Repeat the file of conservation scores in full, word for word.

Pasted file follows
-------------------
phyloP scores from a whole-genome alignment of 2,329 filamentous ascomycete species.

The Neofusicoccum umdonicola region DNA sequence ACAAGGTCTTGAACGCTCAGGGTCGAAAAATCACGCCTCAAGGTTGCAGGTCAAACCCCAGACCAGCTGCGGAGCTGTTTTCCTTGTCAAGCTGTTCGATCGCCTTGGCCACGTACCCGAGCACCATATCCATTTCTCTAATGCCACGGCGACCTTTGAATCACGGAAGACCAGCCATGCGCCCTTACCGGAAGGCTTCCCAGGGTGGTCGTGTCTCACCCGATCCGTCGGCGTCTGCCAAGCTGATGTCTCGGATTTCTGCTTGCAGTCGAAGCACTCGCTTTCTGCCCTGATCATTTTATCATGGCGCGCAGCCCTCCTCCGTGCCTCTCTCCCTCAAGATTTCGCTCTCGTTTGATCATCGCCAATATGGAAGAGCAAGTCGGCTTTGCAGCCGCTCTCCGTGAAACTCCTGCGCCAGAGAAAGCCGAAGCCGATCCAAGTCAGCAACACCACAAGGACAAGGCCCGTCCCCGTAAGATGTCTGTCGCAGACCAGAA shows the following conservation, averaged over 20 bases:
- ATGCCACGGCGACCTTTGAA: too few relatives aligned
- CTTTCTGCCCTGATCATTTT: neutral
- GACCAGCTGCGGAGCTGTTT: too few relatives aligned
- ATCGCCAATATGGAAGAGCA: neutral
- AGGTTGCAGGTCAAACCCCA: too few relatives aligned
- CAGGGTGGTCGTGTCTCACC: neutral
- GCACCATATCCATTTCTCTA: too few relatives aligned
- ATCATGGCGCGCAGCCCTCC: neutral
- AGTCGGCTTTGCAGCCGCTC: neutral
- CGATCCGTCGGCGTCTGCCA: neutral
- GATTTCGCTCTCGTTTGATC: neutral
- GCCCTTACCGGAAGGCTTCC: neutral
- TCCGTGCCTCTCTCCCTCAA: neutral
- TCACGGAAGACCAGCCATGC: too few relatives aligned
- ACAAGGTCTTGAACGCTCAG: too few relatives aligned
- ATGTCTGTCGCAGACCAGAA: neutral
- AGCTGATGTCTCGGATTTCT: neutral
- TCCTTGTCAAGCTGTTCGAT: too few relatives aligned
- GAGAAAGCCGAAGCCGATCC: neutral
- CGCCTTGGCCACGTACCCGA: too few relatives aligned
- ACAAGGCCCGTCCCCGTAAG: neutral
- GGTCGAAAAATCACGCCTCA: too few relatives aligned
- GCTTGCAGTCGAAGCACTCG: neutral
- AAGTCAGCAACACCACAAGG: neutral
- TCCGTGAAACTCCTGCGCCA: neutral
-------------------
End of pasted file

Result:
phyloP scores from a whole-genome alignment of 2,329 filamentous ascomycete species.

The Neofusicoccum umdonicola region DNA sequence ACAAGGTCTTGAACGCTCAGGGTCGAAAAATCACGCCTCAAGGTTGCAGGTCAAACCCCAGACCAGCTGCGGAGCTGTTTTCCTTGTCAAGCTGTTCGATCGCCTTGGCCACGTACCCGAGCACCATATCCATTTCTCTAATGCCACGGCGACCTTTGAATCACGGAAGACCAGCCATGCGCCCTTACCGGAAGGCTTCCCAGGGTGGTCGTGTCTCACCCGATCCGTCGGCGTCTGCCAAGCTGATGTCTCGGATTTCTGCTTGCAGTCGAAGCACTCGCTTTCTGCCCTGATCATTTTATCATGGCGCGCAGCCCTCCTCCGTGCCTCTCTCCCTCAAGATTTCGCTCTCGTTTGATCATCGCCAATATGGAAGAGCAAGTCGGCTTTGCAGCCGCTCTCCGTGAAACTCCTGCGCCAGAGAAAGCCGAAGCCGATCCAAGTCAGCAACACCACAAGGACAAGGCCCGTCCCCGTAAGATGTCTGTCGCAGACCAGAA shows the following conservation, averaged over 20 bases:
- ATGCCACGGCGACCTTTGAA: too few relatives aligned
- CTTTCTGCCCTGATCATTTT: neutral
- GACCAGCTGCGGAGCTGTTT: too few relatives aligned
- ATCGCCAATATGGAAGAGCA: neutral
- AGGTTGCAGGTCAAACCCCA: too few relatives aligned
- CAGGGTGGTCGTGTCTCACC: neutral
- GCACCATATCCATTTCTCTA: too few relatives aligned
- ATCATGGCGCGCAGCCCTCC: neutral
- AGTCGGCTTTGCAGCCGCTC: neutral
- CGATCCGTCGGCGTCTGCCA: neutral
- GATTTCGCTCTCGTTTGATC: neutral
- GCCCTTACCGGAAGGCTTCC: neutral
- TCCGTGCCTCTCTCCCTCAA: neutral
- TCACGGAAGACCAGCCATGC: too few relatives aligned
- ACAAGGTCTTGAACGCTCAG: too few relatives aligned
- ATGTCTGTCGCAGACCAGAA: neutral
- AGCTGATGTCTCGGATTTCT: neutral
- TCCTTGTCAAGCTGTTCGAT: too few relatives aligned
- GAGAAAGCCGAAGCCGATCC: neutral
- CGCCTTGGCCACGTACCCGA: too few relatives aligned
- ACAAGGCCCGTCCCCGTAAG: neutral
- GGTCGAAAAATCACGCCTCA: too few relatives aligned
- GCTTGCAGTCGAAGCACTCG: neutral
- AAGTCAGCAACACCACAAGG: neutral
- TCCGTGAAACTCCTGCGCCA: neutral